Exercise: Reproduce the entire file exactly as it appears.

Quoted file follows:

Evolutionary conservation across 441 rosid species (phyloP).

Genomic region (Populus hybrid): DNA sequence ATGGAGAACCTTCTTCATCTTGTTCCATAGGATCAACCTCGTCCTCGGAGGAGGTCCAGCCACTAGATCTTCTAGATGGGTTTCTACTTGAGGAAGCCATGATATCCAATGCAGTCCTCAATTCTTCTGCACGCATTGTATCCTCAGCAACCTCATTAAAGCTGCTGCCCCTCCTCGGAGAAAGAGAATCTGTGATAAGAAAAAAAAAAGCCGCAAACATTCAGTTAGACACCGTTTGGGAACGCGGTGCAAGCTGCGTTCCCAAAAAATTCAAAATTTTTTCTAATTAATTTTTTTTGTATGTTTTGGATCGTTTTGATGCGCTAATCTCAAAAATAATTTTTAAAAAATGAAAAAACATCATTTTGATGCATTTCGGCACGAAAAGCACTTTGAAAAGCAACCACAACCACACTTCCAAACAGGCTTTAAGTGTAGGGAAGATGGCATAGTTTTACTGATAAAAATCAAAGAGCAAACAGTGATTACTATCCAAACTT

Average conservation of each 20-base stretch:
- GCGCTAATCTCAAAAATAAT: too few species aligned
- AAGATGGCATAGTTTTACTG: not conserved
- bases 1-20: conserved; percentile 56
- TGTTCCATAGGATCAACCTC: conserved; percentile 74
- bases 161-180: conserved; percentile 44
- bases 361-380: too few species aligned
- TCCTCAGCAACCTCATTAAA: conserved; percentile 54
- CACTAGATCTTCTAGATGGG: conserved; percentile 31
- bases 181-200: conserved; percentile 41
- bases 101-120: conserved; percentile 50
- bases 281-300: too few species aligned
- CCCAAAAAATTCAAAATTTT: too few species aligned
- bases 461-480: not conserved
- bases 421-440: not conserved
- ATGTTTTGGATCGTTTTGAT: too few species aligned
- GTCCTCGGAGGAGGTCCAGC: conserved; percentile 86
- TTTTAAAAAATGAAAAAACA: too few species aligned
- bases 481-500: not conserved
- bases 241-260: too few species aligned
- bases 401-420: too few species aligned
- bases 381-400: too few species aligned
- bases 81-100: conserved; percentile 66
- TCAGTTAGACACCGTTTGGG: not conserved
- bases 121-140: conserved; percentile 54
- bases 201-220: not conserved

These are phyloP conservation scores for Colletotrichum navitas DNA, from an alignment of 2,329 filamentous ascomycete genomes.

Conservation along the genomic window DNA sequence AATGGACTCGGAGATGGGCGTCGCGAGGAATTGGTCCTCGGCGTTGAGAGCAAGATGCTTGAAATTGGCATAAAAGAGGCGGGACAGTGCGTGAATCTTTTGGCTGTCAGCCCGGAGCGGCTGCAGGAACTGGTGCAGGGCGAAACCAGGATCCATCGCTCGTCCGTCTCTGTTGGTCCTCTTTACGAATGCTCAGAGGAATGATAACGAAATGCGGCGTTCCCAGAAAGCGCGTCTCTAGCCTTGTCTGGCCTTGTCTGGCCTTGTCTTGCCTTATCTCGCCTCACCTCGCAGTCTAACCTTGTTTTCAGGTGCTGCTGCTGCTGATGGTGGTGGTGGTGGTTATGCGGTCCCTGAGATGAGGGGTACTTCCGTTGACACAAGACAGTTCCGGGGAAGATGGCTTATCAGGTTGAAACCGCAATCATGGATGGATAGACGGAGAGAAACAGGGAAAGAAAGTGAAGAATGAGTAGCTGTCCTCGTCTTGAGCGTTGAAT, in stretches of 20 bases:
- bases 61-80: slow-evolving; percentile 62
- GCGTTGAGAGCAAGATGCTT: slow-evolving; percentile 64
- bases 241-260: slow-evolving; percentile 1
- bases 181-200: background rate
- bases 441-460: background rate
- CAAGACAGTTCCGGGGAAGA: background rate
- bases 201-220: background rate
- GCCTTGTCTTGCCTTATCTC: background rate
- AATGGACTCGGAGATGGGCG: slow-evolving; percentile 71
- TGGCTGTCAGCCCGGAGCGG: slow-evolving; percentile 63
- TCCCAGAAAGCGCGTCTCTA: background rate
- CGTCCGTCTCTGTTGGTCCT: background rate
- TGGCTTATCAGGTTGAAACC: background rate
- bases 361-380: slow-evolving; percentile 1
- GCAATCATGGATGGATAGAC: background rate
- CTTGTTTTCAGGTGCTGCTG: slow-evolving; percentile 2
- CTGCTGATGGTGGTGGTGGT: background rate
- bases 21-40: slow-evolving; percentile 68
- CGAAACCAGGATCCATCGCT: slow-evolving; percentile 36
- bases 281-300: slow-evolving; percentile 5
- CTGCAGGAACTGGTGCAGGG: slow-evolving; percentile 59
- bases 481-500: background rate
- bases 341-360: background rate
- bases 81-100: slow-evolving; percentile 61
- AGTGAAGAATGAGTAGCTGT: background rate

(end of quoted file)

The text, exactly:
Evolutionary conservation across 441 rosid species (phyloP).

Genomic region (Populus hybrid): DNA sequence ATGGAGAACCTTCTTCATCTTGTTCCATAGGATCAACCTCGTCCTCGGAGGAGGTCCAGCCACTAGATCTTCTAGATGGGTTTCTACTTGAGGAAGCCATGATATCCAATGCAGTCCTCAATTCTTCTGCACGCATTGTATCCTCAGCAACCTCATTAAAGCTGCTGCCCCTCCTCGGAGAAAGAGAATCTGTGATAAGAAAAAAAAAAGCCGCAAACATTCAGTTAGACACCGTTTGGGAACGCGGTGCAAGCTGCGTTCCCAAAAAATTCAAAATTTTTTCTAATTAATTTTTTTTGTATGTTTTGGATCGTTTTGATGCGCTAATCTCAAAAATAATTTTTAAAAAATGAAAAAACATCATTTTGATGCATTTCGGCACGAAAAGCACTTTGAAAAGCAACCACAACCACACTTCCAAACAGGCTTTAAGTGTAGGGAAGATGGCATAGTTTTACTGATAAAAATCAAAGAGCAAACAGTGATTACTATCCAAACTT

Average conservation of each 20-base stretch:
- GCGCTAATCTCAAAAATAAT: too few species aligned
- AAGATGGCATAGTTTTACTG: not conserved
- bases 1-20: conserved; percentile 56
- TGTTCCATAGGATCAACCTC: conserved; percentile 74
- bases 161-180: conserved; percentile 44
- bases 361-380: too few species aligned
- TCCTCAGCAACCTCATTAAA: conserved; percentile 54
- CACTAGATCTTCTAGATGGG: conserved; percentile 31
- bases 181-200: conserved; percentile 41
- bases 101-120: conserved; percentile 50
- bases 281-300: too few species aligned
- CCCAAAAAATTCAAAATTTT: too few species aligned
- bases 461-480: not conserved
- bases 421-440: not conserved
- ATGTTTTGGATCGTTTTGAT: too few species aligned
- GTCCTCGGAGGAGGTCCAGC: conserved; percentile 86
- TTTTAAAAAATGAAAAAACA: too few species aligned
- bases 481-500: not conserved
- bases 241-260: too few species aligned
- bases 401-420: too few species aligned
- bases 381-400: too few species aligned
- bases 81-100: conserved; percentile 66
- TCAGTTAGACACCGTTTGGG: not conserved
- bases 121-140: conserved; percentile 54
- bases 201-220: not conserved

These are phyloP conservation scores for Colletotrichum navitas DNA, from an alignment of 2,329 filamentous ascomycete genomes.

Conservation along the genomic window DNA sequence AATGGACTCGGAGATGGGCGTCGCGAGGAATTGGTCCTCGGCGTTGAGAGCAAGATGCTTGAAATTGGCATAAAAGAGGCGGGACAGTGCGTGAATCTTTTGGCTGTCAGCCCGGAGCGGCTGCAGGAACTGGTGCAGGGCGAAACCAGGATCCATCGCTCGTCCGTCTCTGTTGGTCCTCTTTACGAATGCTCAGAGGAATGATAACGAAATGCGGCGTTCCCAGAAAGCGCGTCTCTAGCCTTGTCTGGCCTTGTCTGGCCTTGTCTTGCCTTATCTCGCCTCACCTCGCAGTCTAACCTTGTTTTCAGGTGCTGCTGCTGCTGATGGTGGTGGTGGTGGTTATGCGGTCCCTGAGATGAGGGGTACTTCCGTTGACACAAGACAGTTCCGGGGAAGATGGCTTATCAGGTTGAAACCGCAATCATGGATGGATAGACGGAGAGAAACAGGGAAAGAAAGTGAAGAATGAGTAGCTGTCCTCGTCTTGAGCGTTGAAT, in stretches of 20 bases:
- bases 61-80: slow-evolving; percentile 62
- GCGTTGAGAGCAAGATGCTT: slow-evolving; percentile 64
- bases 241-260: slow-evolving; percentile 1
- bases 181-200: background rate
- bases 441-460: background rate
- CAAGACAGTTCCGGGGAAGA: background rate
- bases 201-220: background rate
- GCCTTGTCTTGCCTTATCTC: background rate
- AATGGACTCGGAGATGGGCG: slow-evolving; percentile 71
- TGGCTGTCAGCCCGGAGCGG: slow-evolving; percentile 63
- TCCCAGAAAGCGCGTCTCTA: background rate
- CGTCCGTCTCTGTTGGTCCT: background rate
- TGGCTTATCAGGTTGAAACC: background rate
- bases 361-380: slow-evolving; percentile 1
- GCAATCATGGATGGATAGAC: background rate
- CTTGTTTTCAGGTGCTGCTG: slow-evolving; percentile 2
- CTGCTGATGGTGGTGGTGGT: background rate
- bases 21-40: slow-evolving; percentile 68
- CGAAACCAGGATCCATCGCT: slow-evolving; percentile 36
- bases 281-300: slow-evolving; percentile 5
- CTGCAGGAACTGGTGCAGGG: slow-evolving; percentile 59
- bases 481-500: background rate
- bases 341-360: background rate
- bases 81-100: slow-evolving; percentile 61
- AGTGAAGAATGAGTAGCTGT: background rate